As a New Holocaust Exhibit Opens in Burlington, the War in Ukraine Looms Large | History | Seven Days | Vermont's Independent Voice

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As a New Holocaust Exhibit Opens in Burlington, the War in Ukraine Looms Large


Published March 25, 2022 at 2:24 p.m.
Updated April 19, 2022 at 2:01 p.m.

Panels from "The Courage to Remember: The Holocaust 1933–1945" - KEN PICARD ©️ SEVEN DAYS
  • Ken Picard ©️ Seven Days
  • Panels from "The Courage to Remember: The Holocaust 1933–1945"
As more than 70 Vermonters gathered in Burlington Thursday evening for the opening reception of a new traveling exhibit that examines the causes and consequences of the Holocaust, the exhibit's message felt less like a history lesson on the defining genocide of the 20th century than a call to action to stop the next one of the 21st century.

“The idea of ‘Never again’ is the password that we all have learned," said former Vermont governor Madeleine May Kunin, in her March 24 keynote address at the Fletcher Free Library in Burlington. "As we watch the situation unfolding in Ukraine, bombs falling as we speak, we realize that ‘never again’ [is] difficult and has been breached so many times.”

"The Courage to Remember: The Holocaust 1933–1945" is a 40-panel exhibit that traces the history of the Nazi genocide. Using text, historical photos, illustrations and maps, the exhibit serves as a timeline running from the origins of German anti-Semitism in the words of Martin Luther in 1543 — "We do not know to this day which devil has brought them [Jews] a plague, a pestilence, pure misfortune in our country" — through the Nazi propaganda films of the 1930s, to the creation of industrial death camps in Europe, to the camps' liberation in 1945.

The traveling exhibit, created by the Simon Wiesenthal Center and Holocaust Memorial & Tolerance Center of Nassau County,  has already been seen by more than 10 million people in 40 countries. On display in Burlington through May 1, the exhibit will be accompanied by other free programs at the library during its six-week run, including film screenings, book discussions and author talks.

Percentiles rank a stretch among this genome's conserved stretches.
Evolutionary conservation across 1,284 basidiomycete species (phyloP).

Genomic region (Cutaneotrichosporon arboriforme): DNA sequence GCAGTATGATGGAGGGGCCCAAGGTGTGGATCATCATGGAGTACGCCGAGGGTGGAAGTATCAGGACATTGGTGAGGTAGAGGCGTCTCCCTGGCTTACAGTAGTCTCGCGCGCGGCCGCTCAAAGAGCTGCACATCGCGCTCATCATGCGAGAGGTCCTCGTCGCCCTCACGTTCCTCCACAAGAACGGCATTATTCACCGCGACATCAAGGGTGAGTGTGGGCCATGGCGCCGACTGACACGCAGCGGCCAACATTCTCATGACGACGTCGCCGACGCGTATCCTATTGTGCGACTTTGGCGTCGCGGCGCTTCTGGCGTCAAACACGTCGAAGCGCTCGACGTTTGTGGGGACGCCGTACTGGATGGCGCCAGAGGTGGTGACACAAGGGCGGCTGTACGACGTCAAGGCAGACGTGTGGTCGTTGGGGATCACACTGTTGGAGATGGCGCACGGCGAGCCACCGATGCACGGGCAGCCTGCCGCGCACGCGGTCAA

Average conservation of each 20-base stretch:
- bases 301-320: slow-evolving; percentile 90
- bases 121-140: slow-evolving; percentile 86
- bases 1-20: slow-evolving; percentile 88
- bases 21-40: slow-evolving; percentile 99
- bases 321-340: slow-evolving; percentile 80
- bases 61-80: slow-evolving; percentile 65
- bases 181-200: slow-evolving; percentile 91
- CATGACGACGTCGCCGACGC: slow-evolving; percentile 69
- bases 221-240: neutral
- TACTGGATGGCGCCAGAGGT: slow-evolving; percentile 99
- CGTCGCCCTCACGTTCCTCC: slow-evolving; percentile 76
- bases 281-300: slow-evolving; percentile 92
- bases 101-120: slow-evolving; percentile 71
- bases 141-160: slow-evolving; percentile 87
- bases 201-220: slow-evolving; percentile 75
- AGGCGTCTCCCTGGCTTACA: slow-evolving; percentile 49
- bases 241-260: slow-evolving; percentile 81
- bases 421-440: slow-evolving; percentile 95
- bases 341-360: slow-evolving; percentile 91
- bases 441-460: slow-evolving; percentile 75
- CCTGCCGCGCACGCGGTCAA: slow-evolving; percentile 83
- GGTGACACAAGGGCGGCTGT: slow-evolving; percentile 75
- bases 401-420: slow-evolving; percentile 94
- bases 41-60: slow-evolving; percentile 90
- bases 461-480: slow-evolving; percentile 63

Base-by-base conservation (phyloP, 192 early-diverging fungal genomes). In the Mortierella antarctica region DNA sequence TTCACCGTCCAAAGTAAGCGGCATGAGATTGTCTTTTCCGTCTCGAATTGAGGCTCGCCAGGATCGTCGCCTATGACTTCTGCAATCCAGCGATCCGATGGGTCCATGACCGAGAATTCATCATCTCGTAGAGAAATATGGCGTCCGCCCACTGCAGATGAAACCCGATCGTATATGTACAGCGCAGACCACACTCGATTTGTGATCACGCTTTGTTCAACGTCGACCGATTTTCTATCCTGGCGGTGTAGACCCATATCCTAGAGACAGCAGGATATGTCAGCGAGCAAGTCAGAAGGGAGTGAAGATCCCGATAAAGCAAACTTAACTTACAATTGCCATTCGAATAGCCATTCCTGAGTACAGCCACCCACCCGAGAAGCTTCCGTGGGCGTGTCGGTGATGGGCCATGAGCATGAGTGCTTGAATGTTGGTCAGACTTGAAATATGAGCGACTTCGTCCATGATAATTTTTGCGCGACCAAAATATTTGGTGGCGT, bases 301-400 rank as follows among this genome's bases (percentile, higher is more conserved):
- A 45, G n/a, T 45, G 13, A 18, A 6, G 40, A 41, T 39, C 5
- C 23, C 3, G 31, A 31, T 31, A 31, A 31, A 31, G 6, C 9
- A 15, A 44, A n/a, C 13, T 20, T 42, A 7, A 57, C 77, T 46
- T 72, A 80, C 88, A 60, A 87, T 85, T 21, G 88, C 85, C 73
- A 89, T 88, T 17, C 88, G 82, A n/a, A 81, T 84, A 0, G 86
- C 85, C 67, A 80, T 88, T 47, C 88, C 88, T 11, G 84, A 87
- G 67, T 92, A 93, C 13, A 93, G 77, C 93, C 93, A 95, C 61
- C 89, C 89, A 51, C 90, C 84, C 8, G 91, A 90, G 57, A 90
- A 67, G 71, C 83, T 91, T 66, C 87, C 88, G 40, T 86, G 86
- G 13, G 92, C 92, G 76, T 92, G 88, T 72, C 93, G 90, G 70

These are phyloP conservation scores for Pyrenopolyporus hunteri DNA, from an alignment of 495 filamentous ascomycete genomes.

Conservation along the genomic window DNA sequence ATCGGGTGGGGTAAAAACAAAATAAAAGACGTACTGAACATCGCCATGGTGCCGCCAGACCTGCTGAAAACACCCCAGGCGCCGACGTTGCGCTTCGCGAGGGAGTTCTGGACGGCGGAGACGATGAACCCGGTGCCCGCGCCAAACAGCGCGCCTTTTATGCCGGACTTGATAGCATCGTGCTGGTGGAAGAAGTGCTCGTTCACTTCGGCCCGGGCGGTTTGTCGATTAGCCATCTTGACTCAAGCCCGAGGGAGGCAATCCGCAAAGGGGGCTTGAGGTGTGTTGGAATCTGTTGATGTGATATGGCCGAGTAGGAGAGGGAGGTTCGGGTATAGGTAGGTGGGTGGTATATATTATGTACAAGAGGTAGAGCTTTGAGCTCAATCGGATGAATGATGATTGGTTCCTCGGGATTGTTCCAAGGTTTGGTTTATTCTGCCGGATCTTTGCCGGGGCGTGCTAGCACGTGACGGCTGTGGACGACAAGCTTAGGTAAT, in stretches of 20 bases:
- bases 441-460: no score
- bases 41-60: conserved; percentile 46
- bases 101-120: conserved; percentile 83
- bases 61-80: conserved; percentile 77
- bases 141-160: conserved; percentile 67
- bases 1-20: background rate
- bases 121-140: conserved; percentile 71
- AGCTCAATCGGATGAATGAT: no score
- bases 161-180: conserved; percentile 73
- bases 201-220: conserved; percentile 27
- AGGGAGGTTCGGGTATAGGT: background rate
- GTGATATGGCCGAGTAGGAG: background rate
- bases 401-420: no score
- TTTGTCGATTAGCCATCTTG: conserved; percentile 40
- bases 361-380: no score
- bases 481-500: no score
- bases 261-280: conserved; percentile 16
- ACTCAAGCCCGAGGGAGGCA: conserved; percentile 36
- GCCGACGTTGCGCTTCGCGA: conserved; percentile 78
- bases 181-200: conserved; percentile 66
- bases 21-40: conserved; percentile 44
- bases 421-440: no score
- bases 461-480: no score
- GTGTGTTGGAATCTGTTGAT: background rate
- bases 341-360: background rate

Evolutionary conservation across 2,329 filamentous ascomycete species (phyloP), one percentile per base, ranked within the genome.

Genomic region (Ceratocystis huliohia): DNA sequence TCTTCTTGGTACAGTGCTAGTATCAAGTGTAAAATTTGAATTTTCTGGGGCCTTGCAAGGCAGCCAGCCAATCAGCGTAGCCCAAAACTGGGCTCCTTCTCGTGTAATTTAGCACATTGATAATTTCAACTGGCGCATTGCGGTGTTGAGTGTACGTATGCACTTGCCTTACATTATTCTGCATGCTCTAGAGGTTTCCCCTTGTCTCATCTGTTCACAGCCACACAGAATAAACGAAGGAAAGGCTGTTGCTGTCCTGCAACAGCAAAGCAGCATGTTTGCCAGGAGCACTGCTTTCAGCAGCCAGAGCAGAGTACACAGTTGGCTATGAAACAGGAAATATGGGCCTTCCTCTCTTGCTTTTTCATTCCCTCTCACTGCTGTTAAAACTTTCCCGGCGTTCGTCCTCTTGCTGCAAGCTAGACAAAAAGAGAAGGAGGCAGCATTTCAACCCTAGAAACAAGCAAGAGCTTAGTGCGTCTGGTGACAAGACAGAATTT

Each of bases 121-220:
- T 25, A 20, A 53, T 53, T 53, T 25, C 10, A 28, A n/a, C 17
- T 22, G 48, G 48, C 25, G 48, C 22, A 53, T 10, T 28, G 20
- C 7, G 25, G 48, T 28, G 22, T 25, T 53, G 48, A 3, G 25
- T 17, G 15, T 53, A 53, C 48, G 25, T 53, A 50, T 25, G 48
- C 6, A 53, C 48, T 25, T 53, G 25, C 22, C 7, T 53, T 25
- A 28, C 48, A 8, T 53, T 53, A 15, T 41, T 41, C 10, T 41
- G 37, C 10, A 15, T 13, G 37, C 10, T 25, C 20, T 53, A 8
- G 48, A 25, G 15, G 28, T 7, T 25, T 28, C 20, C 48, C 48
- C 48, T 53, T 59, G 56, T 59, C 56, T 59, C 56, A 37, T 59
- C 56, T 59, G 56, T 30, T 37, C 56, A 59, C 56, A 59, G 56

All three current or former government officials who spoke at the exhibit opening — Kunin, Burlington Mayor Miro Weinberger and state Sen. Kesha Ram Hinsdale (D–Chittenden) — have Jewish roots in Europe. But all three spent more time talking about the present than the past.

Calling the Holocaust, "inexplicable," Kunin, a Jew born in Switzerland in 1933, drew stark parallels between what happened in Nazi Germany eight decades ago and what the Russians are doing in Ukraine today.
Former Vermont governor Madeleine May Kunin. - KEN PICARD ©️ SEVEN DAYS
  • Ken Picard ©️ Seven Days
  • Former Vermont governor Madeleine May Kunin.
 “'Death by design' is what happened in the Holocaust," Kunin said, referring to the title of one of the 40 panels, "and death by design is what is happening right now.”

But even as "never again" has long served as a rallying cry against ethnic cleansing and mass extermination, all three politicians emphasized how often that message is ignored. Weinberger, a descendant of European Jews who immigrated to the United States to escape anti-Semitism, pointed out that there have been seven major genocides on four continents since the Holocaust occurred.

Weinberger then quoted from a paper written by his former graduate school housemate Samantha Power, who went on to serve as the U.S. ambassador to the United Nations from 2013 to 2017 under then-president Barack Obama.

"Genocide has occurred so often and is so uncontested in the last 50 years," Power wrote, "that an epithet more apt in describing recent events than the oft-chanted ‘never again,’ is, in fact ‘again and again.’”

Ram Hinsdale, herself a Jewish woman of color who has ancestors from Ukraine, emphasized the importance of courage, both in remembering history and in acting upon its lessons. She pointed out one such courageous act by Kunin during her time as the U.S. ambassador to Switzerland from 1996 to 1999. During her ambassadorship, Kunin pressed the Swiss banks to return to Holocaust victims and their families money that had been stolen from Jews by the Nazis during World War II.

“We can look back now and say, ‘Of course!’" Ram Hinsdale said. "But every act like that requires incredible courage. That’s a lot of discomfort to put people in.”

For her part, Kunin noted that many of the images emerging from eastern Europe today — of children, mothers and the elderly fleeing bombed-out buildings and crowding into train stations — are eerily reminiscent of World War II. But Kunin also highlighted some of the important differences between what happened in the Holocaust and what's happening in Europe today.

In the 1930s, she said, the world was largely unaware of the Nazi death camps. Even when stories about gas chambers and incinerated bodies began trickling out, the reality seemed far too gruesome and horrible for most people to believe. And while the Nazis were highly successful at keeping their atrocities secret, Kunin said, the same cannot be said about what Russia is doing in Ukraine.

"The Russian people might not know everything, but they will eventually," she said. "It won’t stay locked up forever. We the public know what’s going on."

And therein lies the importance of "The Courage to Remember" exhibit, Kunin said. It reminds us, as free people, of our ongoing obligation to teach history, learn its lessons and then act upon them while we still can.

“Information is powerful," Kunin said. "Information about what is happening is the tool with which we can, hopefully ... say 'never again' once more. It’s never too late to take action. It’s never too late to help.”

For a complete schedule of events related to "The Courage to Remember" exhibit, click here.

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